The Art of 'Manufacturing Uncertainty'

By David Michaels
David Michaels, a professor at the George Washington University School of Public Health, served as assistant secretary of Energy between 1998 and 2001.

Los Angeles Times

June 24, 2005

To many scientists and policymakers in Washington, the revelation this month that Philip Cooney, chief of staff for the White House Council on Environmental Quality, had rewritten a federal report to magnify the level of uncertainty on climate change came as no surprise. Uncertainty is easily manipulated, and Cooney — a former lobbyist with the American Petroleum Institute, one of the nation's leading manufacturers of scientific uncertainty — was highly familiar with its uses.

As an epidemiologist with a special interest in occupational diseases, I share a fundamental problem with the scientists who are studying climate change. Our ability to conduct laboratory experiments is limited; we can't go out and intentionally expose people to carcinogens any more than climatologists can measure future temperatures. Instead, we must harness "natural experiments," collecting data through observation only. We then build models from this data, and use these models to make causal inferences and predictions, and, where possible, to recommend protective measures.

By definition, uncertainties abound in our work; there's nothing to be done about that. Our public health and environmental protection programs will not be effective if absolute proof is required before we act. The best available evidence must be sufficient. Otherwise, we'll sit on our hands and do nothing.

Of course, this is often exactly what industry wants. That's why it has mastered the art of manufacturing uncertainty, of demanding often impossible proof over common-sense precaution in the realm of public health.

The tobacco industry led the way. For 50 years, cigarette manufacturers employed a stable of scientists willing to assert (sometimes under oath) that there was no conclusive evidence that cigarettes cause lung cancer, or that nicotine is addictive. An official at Brown & Williamson, a cigarette maker now owned by R.J. Reynolds, once noted in a memo: "Doubt is our product since it is the best means of competing with the 'body of fact' that exists in the mind of the general public."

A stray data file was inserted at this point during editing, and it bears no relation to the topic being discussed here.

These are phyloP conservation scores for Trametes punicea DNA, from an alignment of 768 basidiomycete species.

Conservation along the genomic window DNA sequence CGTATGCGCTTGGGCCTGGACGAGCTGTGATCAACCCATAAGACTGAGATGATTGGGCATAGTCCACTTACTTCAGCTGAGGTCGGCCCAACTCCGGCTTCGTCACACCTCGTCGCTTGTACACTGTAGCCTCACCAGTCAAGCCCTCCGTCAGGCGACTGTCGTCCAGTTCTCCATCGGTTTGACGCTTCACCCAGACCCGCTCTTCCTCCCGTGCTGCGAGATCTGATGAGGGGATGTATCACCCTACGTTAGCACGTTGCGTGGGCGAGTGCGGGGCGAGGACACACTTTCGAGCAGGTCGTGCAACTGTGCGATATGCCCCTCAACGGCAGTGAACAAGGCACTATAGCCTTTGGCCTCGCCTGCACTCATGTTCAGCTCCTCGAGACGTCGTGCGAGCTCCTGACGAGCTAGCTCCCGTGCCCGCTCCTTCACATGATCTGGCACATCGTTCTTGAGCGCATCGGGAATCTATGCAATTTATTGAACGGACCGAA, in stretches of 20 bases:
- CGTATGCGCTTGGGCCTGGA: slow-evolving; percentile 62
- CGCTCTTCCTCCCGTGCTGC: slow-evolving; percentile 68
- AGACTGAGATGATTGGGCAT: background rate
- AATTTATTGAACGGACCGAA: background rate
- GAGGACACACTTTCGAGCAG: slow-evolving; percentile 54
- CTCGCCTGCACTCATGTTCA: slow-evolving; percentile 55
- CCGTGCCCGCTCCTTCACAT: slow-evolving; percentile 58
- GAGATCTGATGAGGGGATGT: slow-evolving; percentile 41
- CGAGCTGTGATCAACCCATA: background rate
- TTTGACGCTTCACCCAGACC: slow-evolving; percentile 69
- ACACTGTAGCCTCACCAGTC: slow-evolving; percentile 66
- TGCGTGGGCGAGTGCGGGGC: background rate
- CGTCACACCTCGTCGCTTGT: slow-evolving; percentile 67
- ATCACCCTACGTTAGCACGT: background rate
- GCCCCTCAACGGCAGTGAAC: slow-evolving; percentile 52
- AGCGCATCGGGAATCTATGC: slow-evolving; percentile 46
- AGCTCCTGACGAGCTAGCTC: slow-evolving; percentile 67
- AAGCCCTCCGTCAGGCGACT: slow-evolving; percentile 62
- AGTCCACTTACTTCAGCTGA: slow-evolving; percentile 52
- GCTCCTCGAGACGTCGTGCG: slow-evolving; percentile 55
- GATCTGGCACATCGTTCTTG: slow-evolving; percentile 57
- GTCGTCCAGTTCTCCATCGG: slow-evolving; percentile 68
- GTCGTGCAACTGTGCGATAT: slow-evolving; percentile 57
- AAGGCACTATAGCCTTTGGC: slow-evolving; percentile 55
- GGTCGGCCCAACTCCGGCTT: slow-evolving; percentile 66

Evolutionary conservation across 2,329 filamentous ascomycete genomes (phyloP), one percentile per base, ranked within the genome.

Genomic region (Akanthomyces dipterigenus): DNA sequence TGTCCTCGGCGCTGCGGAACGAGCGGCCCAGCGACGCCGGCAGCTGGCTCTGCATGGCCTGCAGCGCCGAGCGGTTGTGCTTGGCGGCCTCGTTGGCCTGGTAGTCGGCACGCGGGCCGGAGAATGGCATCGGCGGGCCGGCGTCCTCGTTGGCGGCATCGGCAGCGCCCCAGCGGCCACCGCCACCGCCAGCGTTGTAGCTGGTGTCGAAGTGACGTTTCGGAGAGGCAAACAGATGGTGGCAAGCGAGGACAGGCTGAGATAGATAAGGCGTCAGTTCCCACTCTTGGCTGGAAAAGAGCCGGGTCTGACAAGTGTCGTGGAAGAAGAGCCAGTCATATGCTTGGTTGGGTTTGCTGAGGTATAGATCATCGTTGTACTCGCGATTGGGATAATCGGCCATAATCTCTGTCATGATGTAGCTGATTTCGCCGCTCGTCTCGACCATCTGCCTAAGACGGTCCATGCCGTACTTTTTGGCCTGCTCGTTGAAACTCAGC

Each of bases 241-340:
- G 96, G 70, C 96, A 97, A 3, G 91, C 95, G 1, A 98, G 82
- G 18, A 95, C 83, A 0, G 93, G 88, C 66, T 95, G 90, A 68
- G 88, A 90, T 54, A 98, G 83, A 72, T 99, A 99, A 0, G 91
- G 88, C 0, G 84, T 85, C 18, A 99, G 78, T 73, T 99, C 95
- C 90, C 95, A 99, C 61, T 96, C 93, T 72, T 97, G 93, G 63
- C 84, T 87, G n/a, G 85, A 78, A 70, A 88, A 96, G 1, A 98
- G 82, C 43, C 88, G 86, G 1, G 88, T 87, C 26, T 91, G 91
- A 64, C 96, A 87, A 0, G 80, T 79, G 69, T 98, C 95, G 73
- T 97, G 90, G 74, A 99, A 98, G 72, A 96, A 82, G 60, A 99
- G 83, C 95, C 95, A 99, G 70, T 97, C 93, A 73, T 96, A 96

Toward that end, the tobacco manufacturers dissected every study, highlighted every question, magnified every flaw, cast every possible doubt every possible time. They also conjured their own studies with questionable data and foregone conclusions. It was all a charade, of course, because the real science was inexorable. But the uncertainty campaign was effective; it delayed public health protections, and compensation for tobacco's victims, for decades.

The tobacco industry, left without a stitch of credibility or public esteem, has finally abandoned that strategy — but it led the way for others. Every polluter and manufacturer of toxic chemicals understands that by fostering a debate on uncertainties in the underlying science and by harping on the need for more research — always more research — it can avoid debating the actual policy or regulation in question.

It is now unusual for the science behind a public health or environmental regulation not to be challenged. In recent years, corporations have mounted campaigns to question studies documenting the adverse health effects of exposure to, among others, beryllium, lead, mercury, vinyl chloride, chromium, benzene, benzidine and nickel.

Manufacturing uncertainty is a business in itself. You too can launch a pretty good campaign. All you need is the money with which to hire one of the main players in the "product-defense industry," many of whose stalwarts first honed their craft defending cigarette smoke. These firms will hire the scientists, throw the mud, crank up the fog machine.

A classic case is beryllium, a lightweight metal useful in nuclear weapons. For many years it has been clear that workers exposed to beryllium levels below the federal Occupational Safety and Health Administration standard can develop chronic beryllium disease.

When OSHA tried to lower the standard, the industry hired Exponent, a leading product-defense firm to focus on all the things we don't understand, calling for more research before OSHA could act. Meanwhile, workers are still exposed at the old, unsafe level, and are still getting sick.

Among themselves, these product-defense lobbyists and their clients make no secret of what they're doing. Republican political consultant Frank Luntz wrote in a memo, later leaked to the press: "The scientific debate remains open…. Should the public come to believe that the scientific issues are settled, their views about global warming will change accordingly."

Decades from now, this campaign to manufacture uncertainty will surely be viewed with the same dismay and outrage with which we now look back on the deceits perpetrated by the tobacco industry. But will it be too late?